The third stop in my Calgary new-burger joint triple crown was Black Betty Burger & Wine Bar. To call Black Betty a ‘joint’ is a bit of a misnomer. It’s taken over the two-level space in the Lougheed Building that was briefly home to Sociale, whose tenure there was so short that I had never visited.
While I can’t comment on what has changed in the space since its previous incarnation, I like it now. It’s got kind of a New Orleans vibe, with lots of dark wood and really neat double-mounted ceiling fans. Of the three new burger ‘joints’ (including Smashburger and Clive Burger) that opened in Calgary last month, Black Betty is the closest to my much-beloved Tommy Burger (now closed) in terms of decor and menu.
They offer more than burgers, including tapas, soups and salads, flatbreads and sandwiches (including an entire section devoted to grilled cheese). To start, we chose the tomato bisque, baked brie and tuna tartare. The bisque was spicy, and a bit chunkier than most. The brie and tuna were both fine, but basically unremarkable.
The burgers though, are another story. Between Cheryl, her cowboy, and I, we tried the Betty, the lamb, and the Blue Elk. The Betty is a beef brisket patty, topped with, among other things, maple pepper bacon, frizzled onions, and a honey truffle Dijon sauce that was a little sweet. The lamb was topped with a minty-cranberry-cucumber yogurt that sort of melted into the ricotta cheese and made for a gooey, delicious mess. I loved them both, but the elk was amazing. I joke that I consider garlic a food group, and would eat an old shoe if it was stuffed with blue cheese, and if you’re at all inclined like me, this is the burger for you. (It’s nothing like an old shoe, by the way). Despite being elk, it was juicy (not as much as the lamb, though), not at all gamey, and the barbecue sauce (which I’m not normally a huge fan of) worked with the garlic/blue cheese pate topping.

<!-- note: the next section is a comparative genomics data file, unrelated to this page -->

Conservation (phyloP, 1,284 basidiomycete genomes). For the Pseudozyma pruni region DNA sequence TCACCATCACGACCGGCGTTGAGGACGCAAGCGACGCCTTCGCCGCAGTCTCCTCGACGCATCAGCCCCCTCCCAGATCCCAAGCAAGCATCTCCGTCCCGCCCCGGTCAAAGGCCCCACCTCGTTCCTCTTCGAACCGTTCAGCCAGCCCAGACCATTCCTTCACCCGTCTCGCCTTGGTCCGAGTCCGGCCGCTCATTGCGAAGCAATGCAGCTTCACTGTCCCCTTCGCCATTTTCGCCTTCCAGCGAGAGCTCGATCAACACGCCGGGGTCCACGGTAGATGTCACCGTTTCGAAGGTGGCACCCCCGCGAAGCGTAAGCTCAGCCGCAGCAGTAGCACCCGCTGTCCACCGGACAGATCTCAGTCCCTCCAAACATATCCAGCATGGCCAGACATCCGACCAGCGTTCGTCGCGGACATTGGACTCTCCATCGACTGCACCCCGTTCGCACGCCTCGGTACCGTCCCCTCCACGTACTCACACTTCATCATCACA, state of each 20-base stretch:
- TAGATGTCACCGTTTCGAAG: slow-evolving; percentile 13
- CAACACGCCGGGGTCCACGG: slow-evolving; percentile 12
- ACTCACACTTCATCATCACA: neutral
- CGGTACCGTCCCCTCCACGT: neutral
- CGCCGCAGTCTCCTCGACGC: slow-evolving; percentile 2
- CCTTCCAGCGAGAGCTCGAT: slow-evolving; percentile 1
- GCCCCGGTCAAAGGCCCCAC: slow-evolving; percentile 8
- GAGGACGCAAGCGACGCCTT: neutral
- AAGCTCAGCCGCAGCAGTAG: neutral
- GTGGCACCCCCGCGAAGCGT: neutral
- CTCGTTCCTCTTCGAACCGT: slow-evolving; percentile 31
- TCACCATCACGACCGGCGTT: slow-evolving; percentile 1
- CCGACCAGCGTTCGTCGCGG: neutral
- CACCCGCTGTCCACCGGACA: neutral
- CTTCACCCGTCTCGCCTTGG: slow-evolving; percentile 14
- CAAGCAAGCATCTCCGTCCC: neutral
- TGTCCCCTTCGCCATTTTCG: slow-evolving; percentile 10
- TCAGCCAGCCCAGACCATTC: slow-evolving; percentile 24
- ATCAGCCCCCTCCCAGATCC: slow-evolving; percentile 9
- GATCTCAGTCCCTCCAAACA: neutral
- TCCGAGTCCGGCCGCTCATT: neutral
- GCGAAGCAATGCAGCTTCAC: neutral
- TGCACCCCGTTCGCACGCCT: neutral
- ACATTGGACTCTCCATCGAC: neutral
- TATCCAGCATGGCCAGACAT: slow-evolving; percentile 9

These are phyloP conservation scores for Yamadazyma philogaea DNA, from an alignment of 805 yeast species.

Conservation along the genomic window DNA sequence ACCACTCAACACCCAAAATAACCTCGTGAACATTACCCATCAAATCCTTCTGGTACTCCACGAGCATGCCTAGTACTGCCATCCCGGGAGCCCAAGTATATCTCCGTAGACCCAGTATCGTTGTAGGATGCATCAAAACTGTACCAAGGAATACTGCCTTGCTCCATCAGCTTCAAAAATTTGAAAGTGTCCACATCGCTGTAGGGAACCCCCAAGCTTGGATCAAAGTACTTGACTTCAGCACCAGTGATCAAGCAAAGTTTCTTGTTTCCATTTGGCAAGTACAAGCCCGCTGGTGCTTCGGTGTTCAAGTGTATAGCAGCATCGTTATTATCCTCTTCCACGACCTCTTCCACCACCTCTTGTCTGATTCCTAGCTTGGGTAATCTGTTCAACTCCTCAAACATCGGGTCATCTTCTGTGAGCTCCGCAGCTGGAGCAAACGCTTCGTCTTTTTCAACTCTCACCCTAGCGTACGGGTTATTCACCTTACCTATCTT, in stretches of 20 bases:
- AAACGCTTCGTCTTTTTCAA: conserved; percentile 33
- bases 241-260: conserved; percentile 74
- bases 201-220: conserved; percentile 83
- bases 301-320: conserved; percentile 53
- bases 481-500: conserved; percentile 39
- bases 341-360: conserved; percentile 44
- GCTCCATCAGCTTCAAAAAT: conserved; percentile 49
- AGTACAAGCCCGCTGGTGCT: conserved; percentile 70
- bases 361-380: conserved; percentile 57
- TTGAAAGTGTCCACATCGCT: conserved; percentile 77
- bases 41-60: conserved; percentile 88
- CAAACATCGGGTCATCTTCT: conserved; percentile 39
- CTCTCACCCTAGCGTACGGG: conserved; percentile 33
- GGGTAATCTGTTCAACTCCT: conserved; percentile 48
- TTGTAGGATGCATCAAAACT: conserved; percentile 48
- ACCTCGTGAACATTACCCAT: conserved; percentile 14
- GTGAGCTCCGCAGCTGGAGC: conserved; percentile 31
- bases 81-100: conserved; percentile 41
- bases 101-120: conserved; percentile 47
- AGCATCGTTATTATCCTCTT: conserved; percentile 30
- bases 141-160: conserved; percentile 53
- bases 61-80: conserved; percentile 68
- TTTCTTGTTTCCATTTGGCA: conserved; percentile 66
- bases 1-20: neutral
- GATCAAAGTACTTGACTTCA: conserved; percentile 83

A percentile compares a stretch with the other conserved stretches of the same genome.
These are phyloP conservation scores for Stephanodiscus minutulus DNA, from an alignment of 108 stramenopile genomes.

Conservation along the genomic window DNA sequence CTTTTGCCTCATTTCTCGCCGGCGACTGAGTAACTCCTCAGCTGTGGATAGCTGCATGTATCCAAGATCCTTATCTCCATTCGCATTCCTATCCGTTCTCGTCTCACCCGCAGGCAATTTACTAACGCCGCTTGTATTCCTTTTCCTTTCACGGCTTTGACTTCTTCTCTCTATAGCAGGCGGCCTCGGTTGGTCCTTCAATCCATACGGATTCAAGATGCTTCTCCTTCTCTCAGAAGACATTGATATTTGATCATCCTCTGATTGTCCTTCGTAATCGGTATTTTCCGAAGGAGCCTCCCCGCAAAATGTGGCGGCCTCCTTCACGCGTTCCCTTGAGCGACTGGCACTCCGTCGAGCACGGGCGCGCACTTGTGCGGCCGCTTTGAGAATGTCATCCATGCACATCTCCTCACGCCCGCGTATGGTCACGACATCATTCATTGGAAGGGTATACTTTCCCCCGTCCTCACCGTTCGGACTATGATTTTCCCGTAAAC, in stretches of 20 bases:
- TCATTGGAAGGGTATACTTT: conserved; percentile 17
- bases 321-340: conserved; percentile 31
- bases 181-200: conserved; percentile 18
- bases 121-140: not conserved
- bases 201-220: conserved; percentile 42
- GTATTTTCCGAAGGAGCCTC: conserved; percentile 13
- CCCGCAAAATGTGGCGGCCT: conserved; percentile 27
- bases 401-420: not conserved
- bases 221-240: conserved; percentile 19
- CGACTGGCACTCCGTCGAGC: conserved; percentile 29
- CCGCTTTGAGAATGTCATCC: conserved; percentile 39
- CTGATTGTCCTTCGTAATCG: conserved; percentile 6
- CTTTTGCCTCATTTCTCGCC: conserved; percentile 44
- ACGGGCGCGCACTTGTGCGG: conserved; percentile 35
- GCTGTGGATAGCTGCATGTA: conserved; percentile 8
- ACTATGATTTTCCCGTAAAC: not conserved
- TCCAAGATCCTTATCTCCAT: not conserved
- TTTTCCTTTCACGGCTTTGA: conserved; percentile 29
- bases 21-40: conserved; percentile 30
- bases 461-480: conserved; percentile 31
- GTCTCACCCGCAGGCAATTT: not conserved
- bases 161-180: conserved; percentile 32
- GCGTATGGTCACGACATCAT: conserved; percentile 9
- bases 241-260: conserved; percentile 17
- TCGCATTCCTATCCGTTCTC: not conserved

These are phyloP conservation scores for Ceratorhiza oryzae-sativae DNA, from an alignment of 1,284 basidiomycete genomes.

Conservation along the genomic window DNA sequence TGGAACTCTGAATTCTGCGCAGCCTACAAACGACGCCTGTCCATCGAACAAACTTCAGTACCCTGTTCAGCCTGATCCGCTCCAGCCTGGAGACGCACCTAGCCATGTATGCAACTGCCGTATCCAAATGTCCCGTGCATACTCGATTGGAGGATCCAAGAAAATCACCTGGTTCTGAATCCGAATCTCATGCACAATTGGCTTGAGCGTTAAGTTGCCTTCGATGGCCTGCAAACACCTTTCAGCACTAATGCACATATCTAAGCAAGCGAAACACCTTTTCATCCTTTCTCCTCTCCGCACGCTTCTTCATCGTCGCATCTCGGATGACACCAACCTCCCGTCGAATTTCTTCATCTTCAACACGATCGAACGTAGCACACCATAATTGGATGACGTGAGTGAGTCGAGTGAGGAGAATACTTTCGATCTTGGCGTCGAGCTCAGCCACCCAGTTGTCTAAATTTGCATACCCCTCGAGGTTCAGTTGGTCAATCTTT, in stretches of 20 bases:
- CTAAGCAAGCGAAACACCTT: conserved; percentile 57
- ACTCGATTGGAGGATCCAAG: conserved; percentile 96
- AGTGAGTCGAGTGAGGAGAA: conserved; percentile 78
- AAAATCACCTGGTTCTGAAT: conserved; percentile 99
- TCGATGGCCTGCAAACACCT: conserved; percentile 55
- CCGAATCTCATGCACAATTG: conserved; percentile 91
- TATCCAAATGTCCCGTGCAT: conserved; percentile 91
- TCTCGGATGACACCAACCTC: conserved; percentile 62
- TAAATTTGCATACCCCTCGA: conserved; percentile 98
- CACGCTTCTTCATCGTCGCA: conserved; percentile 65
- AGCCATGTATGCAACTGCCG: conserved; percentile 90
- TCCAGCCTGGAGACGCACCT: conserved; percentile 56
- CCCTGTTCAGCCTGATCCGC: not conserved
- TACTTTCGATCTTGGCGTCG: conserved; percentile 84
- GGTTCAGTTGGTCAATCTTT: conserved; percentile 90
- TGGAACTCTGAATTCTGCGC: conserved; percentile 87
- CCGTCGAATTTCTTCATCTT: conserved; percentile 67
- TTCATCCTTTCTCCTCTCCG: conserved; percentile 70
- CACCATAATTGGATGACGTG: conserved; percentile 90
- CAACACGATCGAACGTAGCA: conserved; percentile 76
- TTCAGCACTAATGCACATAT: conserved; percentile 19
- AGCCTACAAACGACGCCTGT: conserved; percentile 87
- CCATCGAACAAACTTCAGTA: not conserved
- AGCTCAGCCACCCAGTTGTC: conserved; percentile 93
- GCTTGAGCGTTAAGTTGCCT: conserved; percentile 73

The accompaniments were good too – particularly the pickle, which was crispy and really dilly, and reminded me of the homemade ones from Saskatchewan that I grew up with. The fries were crispy and salty, (though coated – which isn’t my favourite). There aren’t any fry options (like sweet potato, or dipping aioli) but they do offer a poutine with polenta fries, which they were out of the night we visited.
So – the burgers are amazing. In terms of everything else – Black Betty has a few kinks to work out yet. Bear in mind that when we visited they had not been open a month, and this likely contributed to the issues we experienced.
Our server was pleasant and attentive, but made a couple of mistakes with our bill. Beyond that, for a place billing itself wine bar, the list at Black Betty isn’t that long. There is a decent selection, at a good variety of prices, but if you’re expecting a list like the one at Vin Room, for instance, you’re going to be disappointed. They do have some nice cocktails, and alcoholic malts in lieu of milkshakes.
In terms of atmosphere – you’re going to love it or hate it. As the name says, Black Betty is a bar, and it is loud (when we were there, different music was playing downstairs when the band could clearly be heard from the floor above), and filled with extremely hip and good-looking young people. If that’s not your volume level, or crowd, you may want to go at lunch, or on a weeknight. If you are one of those people - congratulations, and you’ve found mecca, complete with burgers.
Just in terms of what’s between the buns, Black Betty is the closest replacement of the three newcomers on the scene for my deeply-mourned Tommy Burger. They have a few kinks to work out, and I really hope they do, because I liked the burgers so much I’ve already been back once.
Black Betty Burger & Wine Bar
606 1 Street SW